The Nam Family

Sang-Yong Nam arrived at the University of Michigan from Korea in 1964, with only $4 in his pocket, as a graduate student in the College of Architecture and Design. He found only a few books about Korea in the U-M library and a lack of Korean art in the U-M Museum of Art. It became his dream to correct the disparity and make U-M a premier center for Korean studies.

Over the years Elder Nam, president and CEO of Nam Building Management Co. in Ann Arbor, became the largest benefactor of the Nam Center for Korean Studies at the International Institute, pledging more than $4 million and making it one of the top programs in the country. In the fall of 2010, the Center was named in his honor. He also gave generously to the Asia Library, the U-M Museum of Art, and the College of Architecture and Urban Planning. A self-proclaimed “Michigan Man,” Elder Nam often sported U-M apparel as he strolled around campus regaling friends and colleagues with his jokes and stories. Elder Nam, 77, died of cancer at his home in Ann Arbor on March 29, 2011 surrounded by his wife Moon-Sook Nam, sons Andrew and Anthony, and their families. Mrs. Nam and her sons continue to be actively involved in Center events and activities.

Sang-Yong Nam's Journey

Born in the South Chung-cheong Province of Korea in 1934, Sang-Yong Nam endured many hardships. As a high school student during the Korean War, he witnessed his father’s abduction, leaving him and his older brother to provide for their six siblings. After graduating with a degree in architectural engineering from the Seoul National University, he worked for the United States Operations Mission to Korea, which led him to Michigan. In 1966, he graduated from the then College of Architecture & Urban Planning with a Master’s Degree in City Planning. After graduation, he worked as a senior planner for the then Washtenaw County Metropolitan Planning Commission for 13 years. In 1974, he and his wife founded the Nam Building Company, purchasing their first property, a 20-unit apartment building. As the Nams built their real-estate company, they also worked to build support for a U-M Korean Studies Program.

Elder Nam's numerous awards include the Distinguished Service Award from the College of Architecture and Urban Planning in 2002, the Rotary Club of Ann Arbor’s Distinguished Service Award in 2009, which was presented to him for conveying a true picture of "Service Above Self," an "Outstanding Alumni Award" from the Seoul National University Alumni Association in the U.S.A, and the U-M Alumni Association's Distinguished Alumni Service Award in 2010. He also received a "Certificate of Appreciation" at the Korean American Community of Metro Detroit for extraordinary service to the community and for being a founder of the Center for Korean Studies at the University of Michigan.

He was a member of the U-M Haven Presidential Society and director of the Nam Family Foundation. He served as an adviser to The National Unification Advisory Council and as an adjunct professor at Yanbian University of Science and Technology in China. The Nams also support dozens of other organizations in the United States, China, and Korea including: the Rotary Club of Ann Arbor, the Korean-American Society of Greater Ann Arbor, the Korean Church of Ann Arbor, the Korean School of Ann Arbor, as well as the Architectural Institute of Korea, the Seoul National University, the Chung-Ang University, and the Pyong-Yang University of Science and Technology in North Korea.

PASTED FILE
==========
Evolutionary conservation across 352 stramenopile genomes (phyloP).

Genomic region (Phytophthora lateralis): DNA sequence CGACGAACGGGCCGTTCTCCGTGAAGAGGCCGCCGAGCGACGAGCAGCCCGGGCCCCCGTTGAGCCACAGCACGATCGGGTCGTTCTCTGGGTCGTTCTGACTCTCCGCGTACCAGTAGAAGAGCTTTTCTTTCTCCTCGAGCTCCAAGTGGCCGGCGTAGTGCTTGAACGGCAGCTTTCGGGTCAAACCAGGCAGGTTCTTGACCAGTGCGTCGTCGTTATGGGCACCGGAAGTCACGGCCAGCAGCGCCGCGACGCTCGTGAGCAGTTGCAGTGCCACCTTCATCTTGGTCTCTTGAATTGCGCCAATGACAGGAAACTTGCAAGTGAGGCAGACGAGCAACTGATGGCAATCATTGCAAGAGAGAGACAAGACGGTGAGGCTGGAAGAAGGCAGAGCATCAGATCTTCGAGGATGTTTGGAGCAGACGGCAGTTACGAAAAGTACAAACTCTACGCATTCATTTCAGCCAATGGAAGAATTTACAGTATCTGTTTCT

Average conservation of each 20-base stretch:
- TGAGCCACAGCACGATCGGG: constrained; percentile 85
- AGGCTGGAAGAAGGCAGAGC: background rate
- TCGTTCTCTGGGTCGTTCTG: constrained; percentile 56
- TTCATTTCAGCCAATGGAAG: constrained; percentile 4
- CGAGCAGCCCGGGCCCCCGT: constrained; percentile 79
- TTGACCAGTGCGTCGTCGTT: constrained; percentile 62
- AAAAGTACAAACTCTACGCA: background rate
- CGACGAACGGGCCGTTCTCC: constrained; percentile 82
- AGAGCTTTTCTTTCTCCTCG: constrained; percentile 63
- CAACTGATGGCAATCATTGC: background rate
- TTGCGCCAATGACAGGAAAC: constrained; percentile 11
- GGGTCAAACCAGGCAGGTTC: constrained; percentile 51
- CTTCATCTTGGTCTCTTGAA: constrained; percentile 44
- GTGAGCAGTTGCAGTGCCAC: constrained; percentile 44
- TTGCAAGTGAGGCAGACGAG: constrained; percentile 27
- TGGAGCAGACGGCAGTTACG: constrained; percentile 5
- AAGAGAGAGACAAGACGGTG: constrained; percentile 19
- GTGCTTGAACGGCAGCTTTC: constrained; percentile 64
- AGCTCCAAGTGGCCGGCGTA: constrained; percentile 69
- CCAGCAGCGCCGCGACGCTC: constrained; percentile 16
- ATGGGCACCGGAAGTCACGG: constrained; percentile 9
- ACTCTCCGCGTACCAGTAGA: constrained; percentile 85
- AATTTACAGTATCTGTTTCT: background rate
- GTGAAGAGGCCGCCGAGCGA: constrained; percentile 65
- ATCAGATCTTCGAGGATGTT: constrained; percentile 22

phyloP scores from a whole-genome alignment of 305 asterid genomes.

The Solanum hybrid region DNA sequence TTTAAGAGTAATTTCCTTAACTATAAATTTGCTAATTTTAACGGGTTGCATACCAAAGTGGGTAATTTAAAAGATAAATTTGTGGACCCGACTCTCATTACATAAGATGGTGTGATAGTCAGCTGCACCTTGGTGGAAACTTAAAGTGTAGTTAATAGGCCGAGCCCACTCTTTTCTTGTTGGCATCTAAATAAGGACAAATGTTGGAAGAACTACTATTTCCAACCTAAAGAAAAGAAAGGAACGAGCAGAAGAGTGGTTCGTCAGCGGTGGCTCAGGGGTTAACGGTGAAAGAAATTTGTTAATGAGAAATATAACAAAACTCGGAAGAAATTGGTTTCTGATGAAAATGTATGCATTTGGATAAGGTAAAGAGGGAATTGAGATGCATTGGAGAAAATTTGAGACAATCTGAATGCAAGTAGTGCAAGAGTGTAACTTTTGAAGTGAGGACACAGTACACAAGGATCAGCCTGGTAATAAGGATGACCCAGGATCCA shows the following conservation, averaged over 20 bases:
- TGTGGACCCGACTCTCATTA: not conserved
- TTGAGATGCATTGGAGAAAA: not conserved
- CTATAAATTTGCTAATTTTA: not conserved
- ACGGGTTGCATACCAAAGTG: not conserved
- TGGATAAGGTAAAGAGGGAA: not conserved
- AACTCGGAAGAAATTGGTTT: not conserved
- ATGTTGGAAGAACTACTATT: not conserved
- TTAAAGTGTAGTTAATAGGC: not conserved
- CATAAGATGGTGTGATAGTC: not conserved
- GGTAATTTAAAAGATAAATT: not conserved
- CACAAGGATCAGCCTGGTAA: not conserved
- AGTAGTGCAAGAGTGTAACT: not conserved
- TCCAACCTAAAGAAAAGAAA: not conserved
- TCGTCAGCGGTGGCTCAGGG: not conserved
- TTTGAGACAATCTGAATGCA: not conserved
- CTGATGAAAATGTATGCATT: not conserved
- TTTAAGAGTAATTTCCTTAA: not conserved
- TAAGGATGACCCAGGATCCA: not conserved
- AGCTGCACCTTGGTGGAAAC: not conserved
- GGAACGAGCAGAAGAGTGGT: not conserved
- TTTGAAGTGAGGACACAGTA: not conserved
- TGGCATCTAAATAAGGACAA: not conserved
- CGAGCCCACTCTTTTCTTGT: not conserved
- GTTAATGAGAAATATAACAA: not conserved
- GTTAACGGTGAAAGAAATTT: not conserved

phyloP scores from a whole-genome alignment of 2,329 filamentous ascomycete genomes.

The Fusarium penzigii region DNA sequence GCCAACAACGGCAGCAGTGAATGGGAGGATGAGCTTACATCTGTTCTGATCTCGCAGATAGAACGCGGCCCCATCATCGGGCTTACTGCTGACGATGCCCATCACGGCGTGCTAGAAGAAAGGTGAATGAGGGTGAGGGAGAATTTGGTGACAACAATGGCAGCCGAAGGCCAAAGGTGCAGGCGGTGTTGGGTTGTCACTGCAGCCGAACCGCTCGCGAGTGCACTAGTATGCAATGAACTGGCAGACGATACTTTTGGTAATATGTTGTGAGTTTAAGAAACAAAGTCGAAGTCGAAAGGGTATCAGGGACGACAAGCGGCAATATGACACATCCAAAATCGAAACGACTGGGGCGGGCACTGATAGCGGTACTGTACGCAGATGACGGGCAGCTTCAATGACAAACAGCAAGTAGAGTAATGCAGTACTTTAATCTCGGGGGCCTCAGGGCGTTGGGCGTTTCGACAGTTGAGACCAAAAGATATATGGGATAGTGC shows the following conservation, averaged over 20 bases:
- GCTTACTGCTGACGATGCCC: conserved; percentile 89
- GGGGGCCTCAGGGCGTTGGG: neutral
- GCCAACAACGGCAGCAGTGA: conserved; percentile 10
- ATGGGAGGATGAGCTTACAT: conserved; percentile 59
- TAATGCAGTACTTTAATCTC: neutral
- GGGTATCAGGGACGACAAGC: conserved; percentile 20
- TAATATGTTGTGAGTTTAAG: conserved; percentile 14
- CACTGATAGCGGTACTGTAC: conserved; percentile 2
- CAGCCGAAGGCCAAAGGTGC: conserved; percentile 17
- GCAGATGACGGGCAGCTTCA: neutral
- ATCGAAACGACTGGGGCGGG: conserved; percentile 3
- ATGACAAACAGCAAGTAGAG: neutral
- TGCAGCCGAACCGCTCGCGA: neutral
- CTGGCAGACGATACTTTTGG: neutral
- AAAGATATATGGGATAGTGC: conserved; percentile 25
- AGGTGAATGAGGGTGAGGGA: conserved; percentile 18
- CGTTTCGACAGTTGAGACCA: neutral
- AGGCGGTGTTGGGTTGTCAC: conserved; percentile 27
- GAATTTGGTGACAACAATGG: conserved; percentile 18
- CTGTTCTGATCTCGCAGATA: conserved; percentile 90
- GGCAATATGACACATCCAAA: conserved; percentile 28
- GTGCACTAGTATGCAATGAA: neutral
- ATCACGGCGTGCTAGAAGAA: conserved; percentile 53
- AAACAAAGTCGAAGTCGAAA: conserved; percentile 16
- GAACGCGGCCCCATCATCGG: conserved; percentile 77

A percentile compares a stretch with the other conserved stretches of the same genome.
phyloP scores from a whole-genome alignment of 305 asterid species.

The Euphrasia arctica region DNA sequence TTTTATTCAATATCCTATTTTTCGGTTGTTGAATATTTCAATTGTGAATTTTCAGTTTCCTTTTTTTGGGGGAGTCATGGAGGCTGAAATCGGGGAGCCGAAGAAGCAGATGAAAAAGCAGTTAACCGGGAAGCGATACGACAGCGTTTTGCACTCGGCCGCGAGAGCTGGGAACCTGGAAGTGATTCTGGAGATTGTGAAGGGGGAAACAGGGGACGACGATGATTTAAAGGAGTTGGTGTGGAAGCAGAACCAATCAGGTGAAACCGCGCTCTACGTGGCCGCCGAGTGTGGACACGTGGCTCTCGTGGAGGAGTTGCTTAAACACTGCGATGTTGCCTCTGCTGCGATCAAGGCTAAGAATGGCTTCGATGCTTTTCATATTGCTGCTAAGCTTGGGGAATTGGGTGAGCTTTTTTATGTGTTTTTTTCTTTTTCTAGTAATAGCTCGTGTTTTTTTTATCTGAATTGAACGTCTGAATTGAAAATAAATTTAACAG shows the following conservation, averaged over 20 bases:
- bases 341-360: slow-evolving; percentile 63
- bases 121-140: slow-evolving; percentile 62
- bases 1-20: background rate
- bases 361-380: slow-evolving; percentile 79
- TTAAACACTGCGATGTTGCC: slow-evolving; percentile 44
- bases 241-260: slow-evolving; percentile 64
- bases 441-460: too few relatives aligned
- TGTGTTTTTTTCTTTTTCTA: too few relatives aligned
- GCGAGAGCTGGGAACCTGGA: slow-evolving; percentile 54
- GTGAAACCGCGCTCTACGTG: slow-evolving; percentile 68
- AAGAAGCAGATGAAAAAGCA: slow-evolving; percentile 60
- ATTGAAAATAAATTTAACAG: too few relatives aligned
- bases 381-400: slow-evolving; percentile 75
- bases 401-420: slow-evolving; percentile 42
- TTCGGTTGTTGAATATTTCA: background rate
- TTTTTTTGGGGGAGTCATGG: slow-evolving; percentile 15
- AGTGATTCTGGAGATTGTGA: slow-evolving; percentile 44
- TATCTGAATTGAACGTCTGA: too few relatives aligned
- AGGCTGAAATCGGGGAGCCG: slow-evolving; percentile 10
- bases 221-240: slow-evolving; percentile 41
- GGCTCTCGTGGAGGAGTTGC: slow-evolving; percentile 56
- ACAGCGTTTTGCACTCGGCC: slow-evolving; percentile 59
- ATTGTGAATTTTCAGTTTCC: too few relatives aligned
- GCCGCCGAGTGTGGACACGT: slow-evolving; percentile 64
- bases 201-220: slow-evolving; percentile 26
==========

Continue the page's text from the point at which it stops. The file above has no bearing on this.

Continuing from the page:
The Nam Family Legacy

Sons Andrew (BSME'88, MBA '95) and Anthony (BS '91) share their parents' educational vision. “I asked my sons, Andrew and Anthony, to attend U-M so that they would share my vision for Korean studies and carry on my philanthropy and mission,” Elder Nam said during an interview. As president of the Korean Student Association, Anthony spearheaded a petition campaign that helped launch U-M's Korean Studies Program in 1995. Several years later, through the support of many people at the University and in the Ann Arbor and metro Detroit communities, the Korean Studies Program was established. In July of 2007, a $2.3 million gift from the Nams to the Center for Korean Studies, combined with $2 million in previous contributions, provided the College of Literature, Science, and the Arts (LSA) with the resources to upgrade the Program from the current designation to the Center for Korean Studies. Today it produces some of the finest scholarship on Korea in the nation. “With his tremendous generosity Elder Nam has created a legacy for many decades,” said Terrence J. McDonald, dean of the College of Literature, Science, and the Arts. “His gifts will enable us to recruit world class scholars, provide unparalleled learning opportunities and fund innovative research that will contribute to new scholarship on Korea.’’

Nojin Kwak, director of the Nam Center and an associate professor of Communication Studies, said Elder Nam’s presence at the center will be greatly missed. “For all of us at the center this loss is quite personal,” Kwak said. “We will miss our supporter, partner and friend. We shared our dreams, challenges and laughter together as a family. His life and legacy will forever be cherished and celebrated in our memories.”